Depending on who you ask, we at Rethinking Economics are either ragingly Marxist or not Marxist enough. For the purposes of this series, though, the question is which parts of Marxism contain coherent economic theories which we can test empirically. My knowledge of Marxism is relatively limited, but to my mind the theory which most fits the bill is the Tendency of the Rate of Profit to Fall (TRPF), which was central to Marx’s ideas about how capitalism would lead to recurrent crises, creating social dislocation and the potential for revolution. And one does not have to buy Marx’s politics to admit that the facts are on his side here.
First, we need to know the underlying theory (warning for some jargon, which I will try to keep to a minimum), which brings us to the labour theory of value. For Marx, labour was the source of ‘value’ in an economy, and so unlike capital (equipment, buildings, raw materials) it could produce value in excess of what was paid. Workers would work 8 hours a day but their wages would only be worth 3 hours of their own labour, while the capitalist effectively pocketed the remaining 5 by selling commodities produced by the workers on the market. Capital therefore relied on the exploitation of labour to make money – not in the sense that workers were treated badly (though they might be), but a type of exploitation where workers are not paid as much as they produce, which Marxists see as inherent to capitalism.
This also leads to one of Marx’s oft-referenced ‘contradictions of capitalism’, one which is the basis for the TRPF. Even though capitalists rely on labour for profit, over time they tend to substitute capital for labour due to technological change, increasing the ratio of capital to labour – a ratio known as the Organic Composition of Capital (OCC). Since capital does not produce surplus value but labour does, a rise in the OCC spells a decline in the surplus value extracted and therefore the profit made per unit of cost – the Rate of Profit (RoP). Countering this is that capitalists will try to increase the rate of exploitation by increasing labour hours, intensity, reducing pay and benefits, and the like – all of which will counteract the tendency, but not prevent it in the long run.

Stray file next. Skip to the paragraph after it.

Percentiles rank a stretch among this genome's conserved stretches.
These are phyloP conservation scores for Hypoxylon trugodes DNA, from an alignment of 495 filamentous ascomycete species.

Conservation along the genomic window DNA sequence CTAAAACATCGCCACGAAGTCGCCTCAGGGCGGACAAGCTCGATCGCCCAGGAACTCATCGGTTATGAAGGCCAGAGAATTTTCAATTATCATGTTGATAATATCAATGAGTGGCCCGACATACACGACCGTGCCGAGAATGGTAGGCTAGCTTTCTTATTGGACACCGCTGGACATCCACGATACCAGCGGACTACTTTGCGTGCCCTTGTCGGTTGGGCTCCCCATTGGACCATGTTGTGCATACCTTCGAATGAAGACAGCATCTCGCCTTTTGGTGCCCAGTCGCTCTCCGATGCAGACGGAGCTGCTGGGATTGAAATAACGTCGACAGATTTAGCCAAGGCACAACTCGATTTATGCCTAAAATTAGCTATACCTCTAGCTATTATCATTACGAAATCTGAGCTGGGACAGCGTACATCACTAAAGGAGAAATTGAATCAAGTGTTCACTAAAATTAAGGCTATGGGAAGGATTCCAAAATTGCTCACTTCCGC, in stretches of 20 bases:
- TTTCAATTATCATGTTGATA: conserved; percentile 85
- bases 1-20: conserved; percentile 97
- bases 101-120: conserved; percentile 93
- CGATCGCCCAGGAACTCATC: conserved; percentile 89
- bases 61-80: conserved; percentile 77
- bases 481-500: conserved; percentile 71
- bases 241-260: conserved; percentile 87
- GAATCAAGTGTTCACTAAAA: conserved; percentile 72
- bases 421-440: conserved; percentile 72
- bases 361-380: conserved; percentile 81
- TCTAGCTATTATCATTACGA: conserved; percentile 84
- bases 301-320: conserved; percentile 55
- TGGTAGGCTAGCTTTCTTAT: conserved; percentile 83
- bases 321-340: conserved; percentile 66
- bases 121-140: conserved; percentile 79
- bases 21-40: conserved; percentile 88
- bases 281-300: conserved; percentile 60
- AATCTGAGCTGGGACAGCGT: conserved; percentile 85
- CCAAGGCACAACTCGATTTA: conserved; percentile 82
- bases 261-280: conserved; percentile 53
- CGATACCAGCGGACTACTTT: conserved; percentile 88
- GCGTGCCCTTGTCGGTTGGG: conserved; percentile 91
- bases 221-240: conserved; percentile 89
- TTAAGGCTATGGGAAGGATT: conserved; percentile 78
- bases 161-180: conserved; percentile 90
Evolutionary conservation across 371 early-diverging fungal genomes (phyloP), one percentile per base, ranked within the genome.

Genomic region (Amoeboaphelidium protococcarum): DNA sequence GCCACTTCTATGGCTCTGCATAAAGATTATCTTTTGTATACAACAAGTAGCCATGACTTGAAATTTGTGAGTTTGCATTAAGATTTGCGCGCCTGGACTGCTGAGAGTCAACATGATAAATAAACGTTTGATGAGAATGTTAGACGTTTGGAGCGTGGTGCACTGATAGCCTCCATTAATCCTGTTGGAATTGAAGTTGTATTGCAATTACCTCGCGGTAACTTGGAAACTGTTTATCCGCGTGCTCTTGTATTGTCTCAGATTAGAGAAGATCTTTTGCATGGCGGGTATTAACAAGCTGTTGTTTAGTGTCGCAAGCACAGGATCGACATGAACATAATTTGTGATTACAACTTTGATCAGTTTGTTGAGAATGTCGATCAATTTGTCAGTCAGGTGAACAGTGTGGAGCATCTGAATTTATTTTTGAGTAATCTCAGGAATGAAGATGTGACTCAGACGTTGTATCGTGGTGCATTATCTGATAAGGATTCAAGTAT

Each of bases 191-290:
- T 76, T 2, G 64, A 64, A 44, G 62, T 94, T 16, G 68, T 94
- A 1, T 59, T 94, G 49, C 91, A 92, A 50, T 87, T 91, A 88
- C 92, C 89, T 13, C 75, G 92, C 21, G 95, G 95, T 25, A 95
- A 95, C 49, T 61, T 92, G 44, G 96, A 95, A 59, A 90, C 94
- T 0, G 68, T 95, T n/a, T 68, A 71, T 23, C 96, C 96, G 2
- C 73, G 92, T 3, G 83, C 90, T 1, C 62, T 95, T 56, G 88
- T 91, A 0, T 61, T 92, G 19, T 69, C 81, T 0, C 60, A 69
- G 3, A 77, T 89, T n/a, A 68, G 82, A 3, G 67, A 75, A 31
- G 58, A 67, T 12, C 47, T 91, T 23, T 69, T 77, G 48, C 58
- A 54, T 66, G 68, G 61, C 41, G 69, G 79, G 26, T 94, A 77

One immediate puzzle is why capitalists invest in capital when it’s going to reduce their profits. There are two main answers. Firstly, even if the RoP falls total profits can rise. If a firm is investing £100 and making £140, they have a 40% rate of profit. If they then double their investment but only make a 30% rate of profit, they will now make £60 in profit. Total profits rising over time therefore does not (as is often thought) falsify Marx’s theory. Despite this, it is reasonable to suggest capitalists care about the rate of profit too – after all, businesses pursue returns as well as overall profit – so why do they bother with labour-saving technology anyway?
The answer is that at the level of the individual firm, investment can increase productivity and quality and allow capitalists to undercut the competition. However, over time the spread of new technology and investment by other firms drives the price of their product down so profits fall. The initial investment allows – indeed, incentivises – capitalists to get ahead of the competition as they can still charge the market price, but over time across these gains will be competed away and the TRPF will assert itself. This is why the RoP is best measured at the aggregate level and over the long-term, rather than in individual firms in the short-term.